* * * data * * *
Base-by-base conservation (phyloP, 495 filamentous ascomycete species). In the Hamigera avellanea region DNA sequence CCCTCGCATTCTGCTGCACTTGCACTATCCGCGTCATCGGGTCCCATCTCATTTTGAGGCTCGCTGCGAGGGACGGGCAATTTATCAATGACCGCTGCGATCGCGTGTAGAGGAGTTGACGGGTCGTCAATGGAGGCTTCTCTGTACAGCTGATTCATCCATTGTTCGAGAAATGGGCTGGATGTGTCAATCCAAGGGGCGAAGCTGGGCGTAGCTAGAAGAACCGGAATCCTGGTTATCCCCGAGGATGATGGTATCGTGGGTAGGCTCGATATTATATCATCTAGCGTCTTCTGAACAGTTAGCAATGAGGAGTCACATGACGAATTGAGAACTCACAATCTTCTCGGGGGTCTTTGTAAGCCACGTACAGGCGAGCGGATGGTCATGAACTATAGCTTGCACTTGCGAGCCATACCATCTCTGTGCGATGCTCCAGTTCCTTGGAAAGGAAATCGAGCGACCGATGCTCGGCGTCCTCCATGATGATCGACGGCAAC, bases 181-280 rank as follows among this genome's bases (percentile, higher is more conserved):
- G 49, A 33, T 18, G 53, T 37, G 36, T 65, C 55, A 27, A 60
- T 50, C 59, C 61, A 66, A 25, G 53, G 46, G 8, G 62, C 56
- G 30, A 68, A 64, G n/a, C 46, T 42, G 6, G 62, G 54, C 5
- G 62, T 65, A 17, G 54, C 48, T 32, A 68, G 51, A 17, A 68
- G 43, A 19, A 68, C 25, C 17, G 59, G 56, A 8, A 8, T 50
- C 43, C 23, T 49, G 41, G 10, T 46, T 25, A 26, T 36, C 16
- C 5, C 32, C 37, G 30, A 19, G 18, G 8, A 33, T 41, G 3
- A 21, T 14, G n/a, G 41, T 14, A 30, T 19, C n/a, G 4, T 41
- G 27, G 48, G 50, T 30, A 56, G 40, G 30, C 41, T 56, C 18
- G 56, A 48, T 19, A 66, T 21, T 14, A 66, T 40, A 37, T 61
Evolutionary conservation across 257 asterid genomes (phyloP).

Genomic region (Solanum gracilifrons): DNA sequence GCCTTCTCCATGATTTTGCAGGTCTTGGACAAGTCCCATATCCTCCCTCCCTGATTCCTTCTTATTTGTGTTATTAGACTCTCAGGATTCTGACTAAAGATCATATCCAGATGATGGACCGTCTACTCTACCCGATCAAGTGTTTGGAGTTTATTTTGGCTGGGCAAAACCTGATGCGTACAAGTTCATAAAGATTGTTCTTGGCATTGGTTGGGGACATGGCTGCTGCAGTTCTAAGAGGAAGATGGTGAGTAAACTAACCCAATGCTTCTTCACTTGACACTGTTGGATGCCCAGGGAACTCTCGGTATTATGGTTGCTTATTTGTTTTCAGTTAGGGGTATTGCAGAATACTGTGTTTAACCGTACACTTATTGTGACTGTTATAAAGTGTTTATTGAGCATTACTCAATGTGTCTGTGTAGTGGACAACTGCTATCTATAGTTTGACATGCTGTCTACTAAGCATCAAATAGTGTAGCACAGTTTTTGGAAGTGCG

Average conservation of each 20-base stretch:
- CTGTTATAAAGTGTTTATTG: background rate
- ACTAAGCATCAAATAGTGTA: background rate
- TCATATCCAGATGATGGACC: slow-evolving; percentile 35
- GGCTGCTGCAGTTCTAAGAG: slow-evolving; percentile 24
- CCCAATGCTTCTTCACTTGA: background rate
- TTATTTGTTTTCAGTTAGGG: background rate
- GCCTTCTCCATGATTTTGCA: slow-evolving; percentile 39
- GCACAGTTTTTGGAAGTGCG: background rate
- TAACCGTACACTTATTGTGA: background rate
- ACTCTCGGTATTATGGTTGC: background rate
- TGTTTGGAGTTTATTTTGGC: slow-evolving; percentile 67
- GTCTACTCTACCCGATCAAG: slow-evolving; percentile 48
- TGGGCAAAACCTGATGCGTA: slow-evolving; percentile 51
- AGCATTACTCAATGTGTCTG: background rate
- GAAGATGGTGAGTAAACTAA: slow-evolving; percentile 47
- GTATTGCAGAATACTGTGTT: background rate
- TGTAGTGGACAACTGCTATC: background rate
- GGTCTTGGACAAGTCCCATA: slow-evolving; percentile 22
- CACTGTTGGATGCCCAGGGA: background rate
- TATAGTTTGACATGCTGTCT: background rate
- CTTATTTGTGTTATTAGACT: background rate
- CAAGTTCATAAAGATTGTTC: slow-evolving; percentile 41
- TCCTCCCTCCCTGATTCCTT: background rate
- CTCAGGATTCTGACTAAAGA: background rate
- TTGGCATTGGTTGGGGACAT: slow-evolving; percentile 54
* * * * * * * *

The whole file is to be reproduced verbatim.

Base-by-base conservation (phyloP, 495 filamentous ascomycete species). In the Hamigera avellanea region DNA sequence CCCTCGCATTCTGCTGCACTTGCACTATCCGCGTCATCGGGTCCCATCTCATTTTGAGGCTCGCTGCGAGGGACGGGCAATTTATCAATGACCGCTGCGATCGCGTGTAGAGGAGTTGACGGGTCGTCAATGGAGGCTTCTCTGTACAGCTGATTCATCCATTGTTCGAGAAATGGGCTGGATGTGTCAATCCAAGGGGCGAAGCTGGGCGTAGCTAGAAGAACCGGAATCCTGGTTATCCCCGAGGATGATGGTATCGTGGGTAGGCTCGATATTATATCATCTAGCGTCTTCTGAACAGTTAGCAATGAGGAGTCACATGACGAATTGAGAACTCACAATCTTCTCGGGGGTCTTTGTAAGCCACGTACAGGCGAGCGGATGGTCATGAACTATAGCTTGCACTTGCGAGCCATACCATCTCTGTGCGATGCTCCAGTTCCTTGGAAAGGAAATCGAGCGACCGATGCTCGGCGTCCTCCATGATGATCGACGGCAAC, bases 181-280 rank as follows among this genome's bases (percentile, higher is more conserved):
- G 49, A 33, T 18, G 53, T 37, G 36, T 65, C 55, A 27, A 60
- T 50, C 59, C 61, A 66, A 25, G 53, G 46, G 8, G 62, C 56
- G 30, A 68, A 64, G n/a, C 46, T 42, G 6, G 62, G 54, C 5
- G 62, T 65, A 17, G 54, C 48, T 32, A 68, G 51, A 17, A 68
- G 43, A 19, A 68, C 25, C 17, G 59, G 56, A 8, A 8, T 50
- C 43, C 23, T 49, G 41, G 10, T 46, T 25, A 26, T 36, C 16
- C 5, C 32, C 37, G 30, A 19, G 18, G 8, A 33, T 41, G 3
- A 21, T 14, G n/a, G 41, T 14, A 30, T 19, C n/a, G 4, T 41
- G 27, G 48, G 50, T 30, A 56, G 40, G 30, C 41, T 56, C 18
- G 56, A 48, T 19, A 66, T 21, T 14, A 66, T 40, A 37, T 61
Evolutionary conservation across 257 asterid genomes (phyloP).

Genomic region (Solanum gracilifrons): DNA sequence GCCTTCTCCATGATTTTGCAGGTCTTGGACAAGTCCCATATCCTCCCTCCCTGATTCCTTCTTATTTGTGTTATTAGACTCTCAGGATTCTGACTAAAGATCATATCCAGATGATGGACCGTCTACTCTACCCGATCAAGTGTTTGGAGTTTATTTTGGCTGGGCAAAACCTGATGCGTACAAGTTCATAAAGATTGTTCTTGGCATTGGTTGGGGACATGGCTGCTGCAGTTCTAAGAGGAAGATGGTGAGTAAACTAACCCAATGCTTCTTCACTTGACACTGTTGGATGCCCAGGGAACTCTCGGTATTATGGTTGCTTATTTGTTTTCAGTTAGGGGTATTGCAGAATACTGTGTTTAACCGTACACTTATTGTGACTGTTATAAAGTGTTTATTGAGCATTACTCAATGTGTCTGTGTAGTGGACAACTGCTATCTATAGTTTGACATGCTGTCTACTAAGCATCAAATAGTGTAGCACAGTTTTTGGAAGTGCG

Average conservation of each 20-base stretch:
- CTGTTATAAAGTGTTTATTG: background rate
- ACTAAGCATCAAATAGTGTA: background rate
- TCATATCCAGATGATGGACC: slow-evolving; percentile 35
- GGCTGCTGCAGTTCTAAGAG: slow-evolving; percentile 24
- CCCAATGCTTCTTCACTTGA: background rate
- TTATTTGTTTTCAGTTAGGG: background rate
- GCCTTCTCCATGATTTTGCA: slow-evolving; percentile 39
- GCACAGTTTTTGGAAGTGCG: background rate
- TAACCGTACACTTATTGTGA: background rate
- ACTCTCGGTATTATGGTTGC: background rate
- TGTTTGGAGTTTATTTTGGC: slow-evolving; percentile 67
- GTCTACTCTACCCGATCAAG: slow-evolving; percentile 48
- TGGGCAAAACCTGATGCGTA: slow-evolving; percentile 51
- AGCATTACTCAATGTGTCTG: background rate
- GAAGATGGTGAGTAAACTAA: slow-evolving; percentile 47
- GTATTGCAGAATACTGTGTT: background rate
- TGTAGTGGACAACTGCTATC: background rate
- GGTCTTGGACAAGTCCCATA: slow-evolving; percentile 22
- CACTGTTGGATGCCCAGGGA: background rate
- TATAGTTTGACATGCTGTCT: background rate
- CTTATTTGTGTTATTAGACT: background rate
- CAAGTTCATAAAGATTGTTC: slow-evolving; percentile 41
- TCCTCCCTCCCTGATTCCTT: background rate
- CTCAGGATTCTGACTAAAGA: background rate
- TTGGCATTGGTTGGGGACAT: slow-evolving; percentile 54